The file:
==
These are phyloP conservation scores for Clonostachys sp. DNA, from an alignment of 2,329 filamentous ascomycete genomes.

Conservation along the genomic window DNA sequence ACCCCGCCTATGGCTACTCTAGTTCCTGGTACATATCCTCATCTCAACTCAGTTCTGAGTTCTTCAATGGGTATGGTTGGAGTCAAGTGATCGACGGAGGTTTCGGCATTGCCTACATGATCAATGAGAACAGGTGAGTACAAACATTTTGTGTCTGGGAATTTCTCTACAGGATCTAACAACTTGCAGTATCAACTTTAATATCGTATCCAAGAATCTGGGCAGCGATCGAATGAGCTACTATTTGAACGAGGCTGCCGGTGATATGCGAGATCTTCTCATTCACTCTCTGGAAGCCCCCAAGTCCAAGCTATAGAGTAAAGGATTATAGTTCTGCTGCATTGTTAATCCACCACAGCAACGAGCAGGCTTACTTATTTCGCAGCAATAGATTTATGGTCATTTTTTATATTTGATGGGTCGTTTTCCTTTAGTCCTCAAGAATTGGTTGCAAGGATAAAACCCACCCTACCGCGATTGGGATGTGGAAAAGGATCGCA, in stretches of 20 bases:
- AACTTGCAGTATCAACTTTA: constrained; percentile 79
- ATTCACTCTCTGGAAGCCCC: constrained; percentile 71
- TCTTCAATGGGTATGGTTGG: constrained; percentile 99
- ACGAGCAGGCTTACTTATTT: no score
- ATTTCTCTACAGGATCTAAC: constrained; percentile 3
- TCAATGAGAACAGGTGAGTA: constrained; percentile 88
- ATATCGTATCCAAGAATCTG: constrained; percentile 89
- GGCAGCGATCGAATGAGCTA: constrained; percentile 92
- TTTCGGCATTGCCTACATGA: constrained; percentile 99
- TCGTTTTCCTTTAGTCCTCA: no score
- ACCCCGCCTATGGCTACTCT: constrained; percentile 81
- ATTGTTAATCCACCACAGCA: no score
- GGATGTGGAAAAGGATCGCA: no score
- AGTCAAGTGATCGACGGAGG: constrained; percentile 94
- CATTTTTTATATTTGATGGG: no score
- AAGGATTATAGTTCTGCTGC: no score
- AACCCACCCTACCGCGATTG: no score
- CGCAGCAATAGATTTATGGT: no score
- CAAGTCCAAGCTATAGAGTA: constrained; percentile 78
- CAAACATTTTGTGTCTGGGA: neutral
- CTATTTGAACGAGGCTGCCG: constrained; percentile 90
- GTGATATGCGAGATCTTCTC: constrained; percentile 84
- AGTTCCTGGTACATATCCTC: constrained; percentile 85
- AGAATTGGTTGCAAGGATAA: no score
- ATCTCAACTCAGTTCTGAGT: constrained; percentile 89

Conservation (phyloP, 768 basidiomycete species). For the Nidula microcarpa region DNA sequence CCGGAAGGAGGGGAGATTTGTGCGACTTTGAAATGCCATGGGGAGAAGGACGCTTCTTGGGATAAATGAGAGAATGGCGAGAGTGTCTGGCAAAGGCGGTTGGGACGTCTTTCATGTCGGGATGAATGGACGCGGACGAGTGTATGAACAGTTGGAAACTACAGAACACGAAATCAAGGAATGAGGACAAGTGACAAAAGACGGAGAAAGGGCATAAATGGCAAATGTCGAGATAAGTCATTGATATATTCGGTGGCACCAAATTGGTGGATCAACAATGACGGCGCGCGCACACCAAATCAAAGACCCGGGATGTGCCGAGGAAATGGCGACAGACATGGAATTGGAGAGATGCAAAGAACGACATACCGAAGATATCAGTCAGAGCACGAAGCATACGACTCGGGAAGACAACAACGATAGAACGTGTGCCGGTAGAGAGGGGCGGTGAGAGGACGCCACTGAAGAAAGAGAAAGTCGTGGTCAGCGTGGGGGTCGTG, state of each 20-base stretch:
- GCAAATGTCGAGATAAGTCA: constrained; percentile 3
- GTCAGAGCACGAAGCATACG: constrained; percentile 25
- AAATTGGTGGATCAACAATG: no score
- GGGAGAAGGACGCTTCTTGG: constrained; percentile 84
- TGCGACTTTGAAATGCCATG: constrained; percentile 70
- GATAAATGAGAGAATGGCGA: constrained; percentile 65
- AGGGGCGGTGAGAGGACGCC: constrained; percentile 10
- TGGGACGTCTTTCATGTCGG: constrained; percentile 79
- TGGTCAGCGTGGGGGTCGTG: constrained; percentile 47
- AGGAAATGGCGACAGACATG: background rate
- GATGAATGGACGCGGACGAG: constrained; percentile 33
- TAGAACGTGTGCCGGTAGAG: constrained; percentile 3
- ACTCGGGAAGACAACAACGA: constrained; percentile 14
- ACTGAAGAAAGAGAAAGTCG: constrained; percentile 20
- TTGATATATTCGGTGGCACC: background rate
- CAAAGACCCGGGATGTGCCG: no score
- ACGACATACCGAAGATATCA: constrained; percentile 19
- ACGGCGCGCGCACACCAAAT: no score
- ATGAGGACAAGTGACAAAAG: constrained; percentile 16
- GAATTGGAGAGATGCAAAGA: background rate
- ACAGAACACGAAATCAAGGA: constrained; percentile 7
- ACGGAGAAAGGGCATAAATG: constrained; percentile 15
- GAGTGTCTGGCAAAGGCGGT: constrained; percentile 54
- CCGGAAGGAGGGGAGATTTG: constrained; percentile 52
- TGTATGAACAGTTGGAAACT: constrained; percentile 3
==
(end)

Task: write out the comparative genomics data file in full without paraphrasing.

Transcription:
These are phyloP conservation scores for Clonostachys sp. DNA, from an alignment of 2,329 filamentous ascomycete genomes.

Conservation along the genomic window DNA sequence ACCCCGCCTATGGCTACTCTAGTTCCTGGTACATATCCTCATCTCAACTCAGTTCTGAGTTCTTCAATGGGTATGGTTGGAGTCAAGTGATCGACGGAGGTTTCGGCATTGCCTACATGATCAATGAGAACAGGTGAGTACAAACATTTTGTGTCTGGGAATTTCTCTACAGGATCTAACAACTTGCAGTATCAACTTTAATATCGTATCCAAGAATCTGGGCAGCGATCGAATGAGCTACTATTTGAACGAGGCTGCCGGTGATATGCGAGATCTTCTCATTCACTCTCTGGAAGCCCCCAAGTCCAAGCTATAGAGTAAAGGATTATAGTTCTGCTGCATTGTTAATCCACCACAGCAACGAGCAGGCTTACTTATTTCGCAGCAATAGATTTATGGTCATTTTTTATATTTGATGGGTCGTTTTCCTTTAGTCCTCAAGAATTGGTTGCAAGGATAAAACCCACCCTACCGCGATTGGGATGTGGAAAAGGATCGCA, in stretches of 20 bases:
- AACTTGCAGTATCAACTTTA: constrained; percentile 79
- ATTCACTCTCTGGAAGCCCC: constrained; percentile 71
- TCTTCAATGGGTATGGTTGG: constrained; percentile 99
- ACGAGCAGGCTTACTTATTT: no score
- ATTTCTCTACAGGATCTAAC: constrained; percentile 3
- TCAATGAGAACAGGTGAGTA: constrained; percentile 88
- ATATCGTATCCAAGAATCTG: constrained; percentile 89
- GGCAGCGATCGAATGAGCTA: constrained; percentile 92
- TTTCGGCATTGCCTACATGA: constrained; percentile 99
- TCGTTTTCCTTTAGTCCTCA: no score
- ACCCCGCCTATGGCTACTCT: constrained; percentile 81
- ATTGTTAATCCACCACAGCA: no score
- GGATGTGGAAAAGGATCGCA: no score
- AGTCAAGTGATCGACGGAGG: constrained; percentile 94
- CATTTTTTATATTTGATGGG: no score
- AAGGATTATAGTTCTGCTGC: no score
- AACCCACCCTACCGCGATTG: no score
- CGCAGCAATAGATTTATGGT: no score
- CAAGTCCAAGCTATAGAGTA: constrained; percentile 78
- CAAACATTTTGTGTCTGGGA: neutral
- CTATTTGAACGAGGCTGCCG: constrained; percentile 90
- GTGATATGCGAGATCTTCTC: constrained; percentile 84
- AGTTCCTGGTACATATCCTC: constrained; percentile 85
- AGAATTGGTTGCAAGGATAA: no score
- ATCTCAACTCAGTTCTGAGT: constrained; percentile 89

Conservation (phyloP, 768 basidiomycete species). For the Nidula microcarpa region DNA sequence CCGGAAGGAGGGGAGATTTGTGCGACTTTGAAATGCCATGGGGAGAAGGACGCTTCTTGGGATAAATGAGAGAATGGCGAGAGTGTCTGGCAAAGGCGGTTGGGACGTCTTTCATGTCGGGATGAATGGACGCGGACGAGTGTATGAACAGTTGGAAACTACAGAACACGAAATCAAGGAATGAGGACAAGTGACAAAAGACGGAGAAAGGGCATAAATGGCAAATGTCGAGATAAGTCATTGATATATTCGGTGGCACCAAATTGGTGGATCAACAATGACGGCGCGCGCACACCAAATCAAAGACCCGGGATGTGCCGAGGAAATGGCGACAGACATGGAATTGGAGAGATGCAAAGAACGACATACCGAAGATATCAGTCAGAGCACGAAGCATACGACTCGGGAAGACAACAACGATAGAACGTGTGCCGGTAGAGAGGGGCGGTGAGAGGACGCCACTGAAGAAAGAGAAAGTCGTGGTCAGCGTGGGGGTCGTG, state of each 20-base stretch:
- GCAAATGTCGAGATAAGTCA: constrained; percentile 3
- GTCAGAGCACGAAGCATACG: constrained; percentile 25
- AAATTGGTGGATCAACAATG: no score
- GGGAGAAGGACGCTTCTTGG: constrained; percentile 84
- TGCGACTTTGAAATGCCATG: constrained; percentile 70
- GATAAATGAGAGAATGGCGA: constrained; percentile 65
- AGGGGCGGTGAGAGGACGCC: constrained; percentile 10
- TGGGACGTCTTTCATGTCGG: constrained; percentile 79
- TGGTCAGCGTGGGGGTCGTG: constrained; percentile 47
- AGGAAATGGCGACAGACATG: background rate
- GATGAATGGACGCGGACGAG: constrained; percentile 33
- TAGAACGTGTGCCGGTAGAG: constrained; percentile 3
- ACTCGGGAAGACAACAACGA: constrained; percentile 14
- ACTGAAGAAAGAGAAAGTCG: constrained; percentile 20
- TTGATATATTCGGTGGCACC: background rate
- CAAAGACCCGGGATGTGCCG: no score
- ACGACATACCGAAGATATCA: constrained; percentile 19
- ACGGCGCGCGCACACCAAAT: no score
- ATGAGGACAAGTGACAAAAG: constrained; percentile 16
- GAATTGGAGAGATGCAAAGA: background rate
- ACAGAACACGAAATCAAGGA: constrained; percentile 7
- ACGGAGAAAGGGCATAAATG: constrained; percentile 15
- GAGTGTCTGGCAAAGGCGGT: constrained; percentile 54
- CCGGAAGGAGGGGAGATTTG: constrained; percentile 52
- TGTATGAACAGTTGGAAACT: constrained; percentile 3